I certainly join the right hon. and learned Lady in paying tribute to that police service. Anyone watching the pictures on our television screens last night could see how brave and how restrained the police were in the way that they dealt with behaviour that was, frankly, completely unacceptable. To update the House, last night was the third night of violence, the most serious of which was in the Ardoyne district in north Belfast. Over 80 police officers have been injured after being attacked with, for instance, petrol bombs, pipe bombs and bricks. The police came under fire on Sunday night, and shots were fired again last night. The police have been forced to retaliate with battle rounds and water cannons, but, as I have said, I think that anyone who watched what they did or who, like me, has had a briefing from David Ford, the Policing and Justice Minister, will know that they acted with real restraint.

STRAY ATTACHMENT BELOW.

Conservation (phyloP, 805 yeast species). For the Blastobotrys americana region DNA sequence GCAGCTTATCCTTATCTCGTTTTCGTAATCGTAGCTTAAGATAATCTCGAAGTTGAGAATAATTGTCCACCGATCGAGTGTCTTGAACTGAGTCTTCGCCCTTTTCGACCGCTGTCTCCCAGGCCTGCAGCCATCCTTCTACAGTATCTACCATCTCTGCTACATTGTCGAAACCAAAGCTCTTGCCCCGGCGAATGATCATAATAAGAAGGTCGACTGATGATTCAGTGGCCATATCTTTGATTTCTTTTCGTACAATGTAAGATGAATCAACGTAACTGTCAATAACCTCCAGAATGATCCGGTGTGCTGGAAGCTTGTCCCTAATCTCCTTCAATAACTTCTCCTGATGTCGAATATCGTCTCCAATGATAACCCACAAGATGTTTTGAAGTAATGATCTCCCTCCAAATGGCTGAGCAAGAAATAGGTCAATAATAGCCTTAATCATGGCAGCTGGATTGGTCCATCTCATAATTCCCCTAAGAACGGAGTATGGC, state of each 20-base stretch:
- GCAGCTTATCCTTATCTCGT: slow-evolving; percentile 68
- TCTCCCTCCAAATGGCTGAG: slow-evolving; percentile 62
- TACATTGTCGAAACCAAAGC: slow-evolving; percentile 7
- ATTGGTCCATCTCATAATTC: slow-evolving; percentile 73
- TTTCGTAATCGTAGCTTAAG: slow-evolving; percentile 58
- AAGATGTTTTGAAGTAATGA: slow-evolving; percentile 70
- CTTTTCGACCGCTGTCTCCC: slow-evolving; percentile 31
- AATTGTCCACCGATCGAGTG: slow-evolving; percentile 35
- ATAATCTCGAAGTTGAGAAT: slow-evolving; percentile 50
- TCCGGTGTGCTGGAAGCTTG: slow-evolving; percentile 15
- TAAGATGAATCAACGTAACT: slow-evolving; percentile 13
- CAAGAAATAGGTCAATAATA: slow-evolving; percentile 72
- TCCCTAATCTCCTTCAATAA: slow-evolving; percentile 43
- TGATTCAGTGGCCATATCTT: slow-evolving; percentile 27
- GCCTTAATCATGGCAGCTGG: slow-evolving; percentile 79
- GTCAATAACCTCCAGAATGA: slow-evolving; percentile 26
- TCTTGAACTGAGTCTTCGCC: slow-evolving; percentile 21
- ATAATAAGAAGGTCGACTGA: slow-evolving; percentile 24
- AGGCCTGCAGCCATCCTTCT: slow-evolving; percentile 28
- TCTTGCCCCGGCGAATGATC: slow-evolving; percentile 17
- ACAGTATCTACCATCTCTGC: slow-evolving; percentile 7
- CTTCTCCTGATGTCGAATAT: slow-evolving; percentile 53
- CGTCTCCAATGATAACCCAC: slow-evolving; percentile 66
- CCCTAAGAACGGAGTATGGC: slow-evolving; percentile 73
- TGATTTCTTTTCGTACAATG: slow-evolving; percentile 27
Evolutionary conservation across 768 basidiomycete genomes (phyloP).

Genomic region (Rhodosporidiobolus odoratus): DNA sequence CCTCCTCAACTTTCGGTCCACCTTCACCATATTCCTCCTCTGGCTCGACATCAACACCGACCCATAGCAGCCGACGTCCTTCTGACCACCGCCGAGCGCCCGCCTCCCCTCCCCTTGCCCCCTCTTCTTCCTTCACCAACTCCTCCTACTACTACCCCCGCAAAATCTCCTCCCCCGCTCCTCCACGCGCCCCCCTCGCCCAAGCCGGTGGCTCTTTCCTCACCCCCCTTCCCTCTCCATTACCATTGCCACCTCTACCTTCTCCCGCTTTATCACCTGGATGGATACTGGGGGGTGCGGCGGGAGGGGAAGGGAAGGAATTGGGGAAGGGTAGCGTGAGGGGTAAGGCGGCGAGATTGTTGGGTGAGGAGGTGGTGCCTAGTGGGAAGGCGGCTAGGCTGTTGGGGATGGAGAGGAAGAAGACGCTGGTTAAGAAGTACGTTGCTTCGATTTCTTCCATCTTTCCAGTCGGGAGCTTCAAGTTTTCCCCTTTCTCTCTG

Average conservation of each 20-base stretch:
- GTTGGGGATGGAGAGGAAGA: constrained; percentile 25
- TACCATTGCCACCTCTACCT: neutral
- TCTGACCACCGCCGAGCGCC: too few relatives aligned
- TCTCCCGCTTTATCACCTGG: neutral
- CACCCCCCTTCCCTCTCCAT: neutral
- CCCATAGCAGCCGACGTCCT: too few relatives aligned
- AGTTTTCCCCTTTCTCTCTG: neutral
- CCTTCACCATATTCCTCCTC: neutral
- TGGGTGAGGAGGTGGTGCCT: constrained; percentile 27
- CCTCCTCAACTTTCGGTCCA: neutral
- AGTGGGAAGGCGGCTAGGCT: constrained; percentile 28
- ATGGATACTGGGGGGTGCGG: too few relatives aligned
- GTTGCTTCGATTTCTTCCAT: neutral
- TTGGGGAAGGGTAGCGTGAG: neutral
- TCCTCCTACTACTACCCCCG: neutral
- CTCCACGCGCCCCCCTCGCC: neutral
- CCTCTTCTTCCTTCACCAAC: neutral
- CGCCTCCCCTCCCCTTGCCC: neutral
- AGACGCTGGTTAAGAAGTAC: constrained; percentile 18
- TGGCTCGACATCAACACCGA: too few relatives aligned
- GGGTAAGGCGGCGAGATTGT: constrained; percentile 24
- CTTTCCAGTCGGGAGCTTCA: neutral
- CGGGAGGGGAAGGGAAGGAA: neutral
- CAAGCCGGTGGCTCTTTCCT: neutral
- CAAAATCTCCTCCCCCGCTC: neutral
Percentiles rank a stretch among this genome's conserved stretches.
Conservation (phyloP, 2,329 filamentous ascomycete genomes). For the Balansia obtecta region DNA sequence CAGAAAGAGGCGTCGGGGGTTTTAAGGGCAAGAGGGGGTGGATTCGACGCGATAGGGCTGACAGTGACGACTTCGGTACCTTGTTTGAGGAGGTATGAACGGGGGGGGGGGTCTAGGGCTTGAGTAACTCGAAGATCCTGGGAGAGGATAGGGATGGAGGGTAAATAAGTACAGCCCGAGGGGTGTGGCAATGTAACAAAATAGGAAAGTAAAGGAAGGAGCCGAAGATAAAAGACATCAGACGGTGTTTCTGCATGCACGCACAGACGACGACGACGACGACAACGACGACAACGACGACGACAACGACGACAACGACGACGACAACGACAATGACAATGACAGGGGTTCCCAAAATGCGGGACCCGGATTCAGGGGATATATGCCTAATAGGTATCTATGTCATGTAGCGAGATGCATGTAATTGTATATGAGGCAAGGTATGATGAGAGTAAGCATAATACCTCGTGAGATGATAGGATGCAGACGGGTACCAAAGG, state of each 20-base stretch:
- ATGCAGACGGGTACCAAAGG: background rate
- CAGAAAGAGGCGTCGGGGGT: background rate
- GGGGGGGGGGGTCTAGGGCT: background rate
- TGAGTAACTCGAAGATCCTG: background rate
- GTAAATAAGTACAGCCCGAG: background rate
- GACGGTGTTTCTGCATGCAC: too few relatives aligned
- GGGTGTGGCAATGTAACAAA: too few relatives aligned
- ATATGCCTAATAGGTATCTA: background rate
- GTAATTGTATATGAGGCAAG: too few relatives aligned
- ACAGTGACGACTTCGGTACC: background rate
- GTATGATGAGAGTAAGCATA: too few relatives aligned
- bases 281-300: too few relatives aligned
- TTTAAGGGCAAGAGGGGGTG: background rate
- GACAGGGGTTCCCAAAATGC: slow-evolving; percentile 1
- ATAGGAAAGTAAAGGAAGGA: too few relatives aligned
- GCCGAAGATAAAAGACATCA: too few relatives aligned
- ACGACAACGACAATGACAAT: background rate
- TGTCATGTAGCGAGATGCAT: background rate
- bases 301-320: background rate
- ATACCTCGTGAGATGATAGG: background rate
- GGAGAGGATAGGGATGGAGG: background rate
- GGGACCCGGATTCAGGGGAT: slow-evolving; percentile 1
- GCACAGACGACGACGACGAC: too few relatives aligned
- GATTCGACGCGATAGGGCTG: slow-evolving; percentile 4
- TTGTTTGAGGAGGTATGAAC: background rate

I keep in touch regularly with the Secretary of State for Northern Ireland, who has been in Belfast as well, to ensure that everything that needs to be done is being done. As the right hon. and learned Lady knows, however, this is a devolved issue, and, having devolved policing and justice, we should allow David Ford and the First Minister and Deputy First Minister to give the lead that they are indeed giving.

I am grateful to the Prime Minister for his answer. I reiterate what I said earlier: we will continue to support and work with the Government in their efforts to ensure a peaceful future for all the people of Northern Ireland.

This week the Government published their White Paper on the national health service. They say that they will get rid of targets. Can the Prime Minister tell us whether patients will keep their guaranteed right to see a cancer specialist within two weeks of seeing their GP?

May I first make one further response on the Northern Ireland issue, with which I think everyone will agree? Now that we have a police service that is fully representative of the whole community in Northern Ireland, there is no excuse for anyone not to co-operate with that police force. We all know that in the end these things are not dealt with just by the police; they have to be dealt by the communities as well, working with the police to bring people to justice for completely unacceptable behaviour.